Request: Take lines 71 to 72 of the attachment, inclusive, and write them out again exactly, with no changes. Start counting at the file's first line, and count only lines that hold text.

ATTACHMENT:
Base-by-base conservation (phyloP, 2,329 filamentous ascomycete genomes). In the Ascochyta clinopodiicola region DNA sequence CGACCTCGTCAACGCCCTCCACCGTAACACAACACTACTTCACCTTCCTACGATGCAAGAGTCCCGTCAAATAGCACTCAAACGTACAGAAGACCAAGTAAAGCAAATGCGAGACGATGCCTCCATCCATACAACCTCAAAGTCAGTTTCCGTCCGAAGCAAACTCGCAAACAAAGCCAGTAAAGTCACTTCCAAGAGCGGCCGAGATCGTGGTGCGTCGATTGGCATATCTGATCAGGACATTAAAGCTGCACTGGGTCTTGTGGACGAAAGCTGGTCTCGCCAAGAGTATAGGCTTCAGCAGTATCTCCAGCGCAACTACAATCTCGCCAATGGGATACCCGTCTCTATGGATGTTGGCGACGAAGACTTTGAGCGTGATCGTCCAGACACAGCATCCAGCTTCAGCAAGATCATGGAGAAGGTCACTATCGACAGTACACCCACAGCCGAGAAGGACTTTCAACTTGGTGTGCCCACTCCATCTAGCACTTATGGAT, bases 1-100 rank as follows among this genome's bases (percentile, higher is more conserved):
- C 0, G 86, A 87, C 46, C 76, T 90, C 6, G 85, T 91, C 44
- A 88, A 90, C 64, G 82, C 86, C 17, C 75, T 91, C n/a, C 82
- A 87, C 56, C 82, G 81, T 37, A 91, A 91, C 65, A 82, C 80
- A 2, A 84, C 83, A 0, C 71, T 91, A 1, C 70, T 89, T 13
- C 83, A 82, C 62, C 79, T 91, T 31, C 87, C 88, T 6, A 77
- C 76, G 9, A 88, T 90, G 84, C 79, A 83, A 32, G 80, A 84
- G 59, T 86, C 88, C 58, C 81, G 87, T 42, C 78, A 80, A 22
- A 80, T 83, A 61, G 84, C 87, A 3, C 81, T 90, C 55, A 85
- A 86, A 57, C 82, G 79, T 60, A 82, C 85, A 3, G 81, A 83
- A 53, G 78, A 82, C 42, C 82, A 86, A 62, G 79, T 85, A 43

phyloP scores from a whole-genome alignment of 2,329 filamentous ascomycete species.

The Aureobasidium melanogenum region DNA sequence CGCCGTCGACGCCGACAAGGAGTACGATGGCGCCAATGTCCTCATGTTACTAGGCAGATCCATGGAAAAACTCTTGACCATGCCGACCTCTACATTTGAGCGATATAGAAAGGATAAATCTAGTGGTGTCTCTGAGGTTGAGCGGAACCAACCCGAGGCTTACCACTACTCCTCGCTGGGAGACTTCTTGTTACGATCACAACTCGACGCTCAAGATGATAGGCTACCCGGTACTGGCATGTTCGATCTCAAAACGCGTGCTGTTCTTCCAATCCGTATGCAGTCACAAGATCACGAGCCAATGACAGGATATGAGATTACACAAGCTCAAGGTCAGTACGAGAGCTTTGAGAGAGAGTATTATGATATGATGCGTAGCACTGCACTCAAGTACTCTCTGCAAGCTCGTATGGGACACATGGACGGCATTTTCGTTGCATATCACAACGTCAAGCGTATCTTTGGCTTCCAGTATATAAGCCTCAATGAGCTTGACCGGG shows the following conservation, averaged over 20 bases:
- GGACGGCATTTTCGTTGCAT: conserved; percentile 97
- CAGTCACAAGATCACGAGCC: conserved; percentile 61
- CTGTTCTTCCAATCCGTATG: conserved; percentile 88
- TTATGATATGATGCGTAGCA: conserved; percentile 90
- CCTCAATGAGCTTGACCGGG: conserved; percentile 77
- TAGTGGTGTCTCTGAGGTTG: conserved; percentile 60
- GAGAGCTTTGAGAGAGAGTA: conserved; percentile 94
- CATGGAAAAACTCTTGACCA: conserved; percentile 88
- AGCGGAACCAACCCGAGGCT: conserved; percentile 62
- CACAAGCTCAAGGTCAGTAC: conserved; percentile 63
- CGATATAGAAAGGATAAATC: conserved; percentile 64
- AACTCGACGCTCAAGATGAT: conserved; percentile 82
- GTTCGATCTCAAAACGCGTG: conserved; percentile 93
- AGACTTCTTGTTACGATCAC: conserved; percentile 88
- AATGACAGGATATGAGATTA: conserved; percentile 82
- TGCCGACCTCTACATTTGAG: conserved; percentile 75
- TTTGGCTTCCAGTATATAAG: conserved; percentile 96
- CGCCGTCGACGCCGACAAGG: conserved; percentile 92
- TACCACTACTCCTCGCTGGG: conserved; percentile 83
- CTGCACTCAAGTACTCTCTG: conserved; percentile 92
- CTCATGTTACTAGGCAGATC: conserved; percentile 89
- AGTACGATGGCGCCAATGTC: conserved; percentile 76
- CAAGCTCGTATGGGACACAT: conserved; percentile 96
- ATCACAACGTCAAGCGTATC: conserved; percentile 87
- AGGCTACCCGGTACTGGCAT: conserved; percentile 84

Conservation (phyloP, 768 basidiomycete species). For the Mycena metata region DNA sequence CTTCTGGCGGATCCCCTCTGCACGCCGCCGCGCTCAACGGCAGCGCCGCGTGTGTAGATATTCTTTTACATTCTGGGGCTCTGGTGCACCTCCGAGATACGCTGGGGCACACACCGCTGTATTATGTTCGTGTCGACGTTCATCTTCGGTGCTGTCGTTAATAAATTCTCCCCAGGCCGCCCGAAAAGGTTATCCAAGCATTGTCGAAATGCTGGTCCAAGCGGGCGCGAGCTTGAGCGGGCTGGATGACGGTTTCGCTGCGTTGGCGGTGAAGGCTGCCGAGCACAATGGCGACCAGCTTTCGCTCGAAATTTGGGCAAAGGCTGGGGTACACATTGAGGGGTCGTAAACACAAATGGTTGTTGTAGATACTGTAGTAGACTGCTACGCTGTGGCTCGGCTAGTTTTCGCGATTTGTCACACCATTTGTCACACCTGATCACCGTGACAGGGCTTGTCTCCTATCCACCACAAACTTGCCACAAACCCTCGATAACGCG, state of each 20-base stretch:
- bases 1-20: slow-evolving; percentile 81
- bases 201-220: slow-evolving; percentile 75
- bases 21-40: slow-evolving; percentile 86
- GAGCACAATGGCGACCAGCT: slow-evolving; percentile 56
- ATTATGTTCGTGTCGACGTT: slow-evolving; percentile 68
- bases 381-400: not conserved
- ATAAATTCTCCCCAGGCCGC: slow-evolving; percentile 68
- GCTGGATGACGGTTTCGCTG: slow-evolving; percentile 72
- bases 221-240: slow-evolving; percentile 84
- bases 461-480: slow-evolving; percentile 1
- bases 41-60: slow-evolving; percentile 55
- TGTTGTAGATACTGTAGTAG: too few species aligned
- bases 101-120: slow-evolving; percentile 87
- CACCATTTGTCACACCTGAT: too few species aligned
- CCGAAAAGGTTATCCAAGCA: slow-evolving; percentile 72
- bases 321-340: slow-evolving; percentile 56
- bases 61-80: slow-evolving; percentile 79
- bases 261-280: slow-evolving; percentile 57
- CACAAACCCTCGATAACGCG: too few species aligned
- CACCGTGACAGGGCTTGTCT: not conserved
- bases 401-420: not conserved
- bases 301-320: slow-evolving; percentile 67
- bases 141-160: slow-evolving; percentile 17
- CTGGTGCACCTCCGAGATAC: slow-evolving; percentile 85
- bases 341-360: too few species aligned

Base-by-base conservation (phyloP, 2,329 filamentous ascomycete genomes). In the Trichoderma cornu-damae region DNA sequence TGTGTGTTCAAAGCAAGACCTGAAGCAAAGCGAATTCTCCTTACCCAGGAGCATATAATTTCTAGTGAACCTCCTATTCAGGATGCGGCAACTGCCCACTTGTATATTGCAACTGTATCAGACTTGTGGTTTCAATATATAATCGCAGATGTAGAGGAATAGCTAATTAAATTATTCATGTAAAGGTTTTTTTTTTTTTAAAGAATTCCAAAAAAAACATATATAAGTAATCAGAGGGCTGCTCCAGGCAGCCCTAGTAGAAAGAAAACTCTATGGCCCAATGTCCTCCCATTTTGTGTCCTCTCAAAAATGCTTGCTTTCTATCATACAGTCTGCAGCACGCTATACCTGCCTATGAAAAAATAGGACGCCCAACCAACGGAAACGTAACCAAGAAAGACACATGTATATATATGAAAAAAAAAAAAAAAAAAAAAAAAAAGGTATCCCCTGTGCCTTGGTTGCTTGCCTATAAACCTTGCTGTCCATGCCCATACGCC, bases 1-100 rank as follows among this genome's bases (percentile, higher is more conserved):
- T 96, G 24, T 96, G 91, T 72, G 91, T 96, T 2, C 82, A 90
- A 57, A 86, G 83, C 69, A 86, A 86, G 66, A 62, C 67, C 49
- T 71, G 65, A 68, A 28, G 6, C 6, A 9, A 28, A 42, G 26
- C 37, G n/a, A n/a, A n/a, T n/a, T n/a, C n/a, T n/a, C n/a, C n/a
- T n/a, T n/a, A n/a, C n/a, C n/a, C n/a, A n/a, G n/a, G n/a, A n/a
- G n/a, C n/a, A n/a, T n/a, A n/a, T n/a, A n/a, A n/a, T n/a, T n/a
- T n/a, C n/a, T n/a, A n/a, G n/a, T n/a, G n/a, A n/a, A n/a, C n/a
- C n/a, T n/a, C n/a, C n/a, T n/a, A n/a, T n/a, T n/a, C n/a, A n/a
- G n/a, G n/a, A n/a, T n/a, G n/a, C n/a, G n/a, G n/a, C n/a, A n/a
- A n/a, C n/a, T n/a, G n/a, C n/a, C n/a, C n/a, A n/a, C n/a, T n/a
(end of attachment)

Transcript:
- G n/a, C n/a, A n/a, T n/a, A n/a, T n/a, A n/a, A n/a, T n/a, T n/a
- T n/a, C n/a, T n/a, A n/a, G n/a, T n/a, G n/a, A n/a, A n/a, C n/a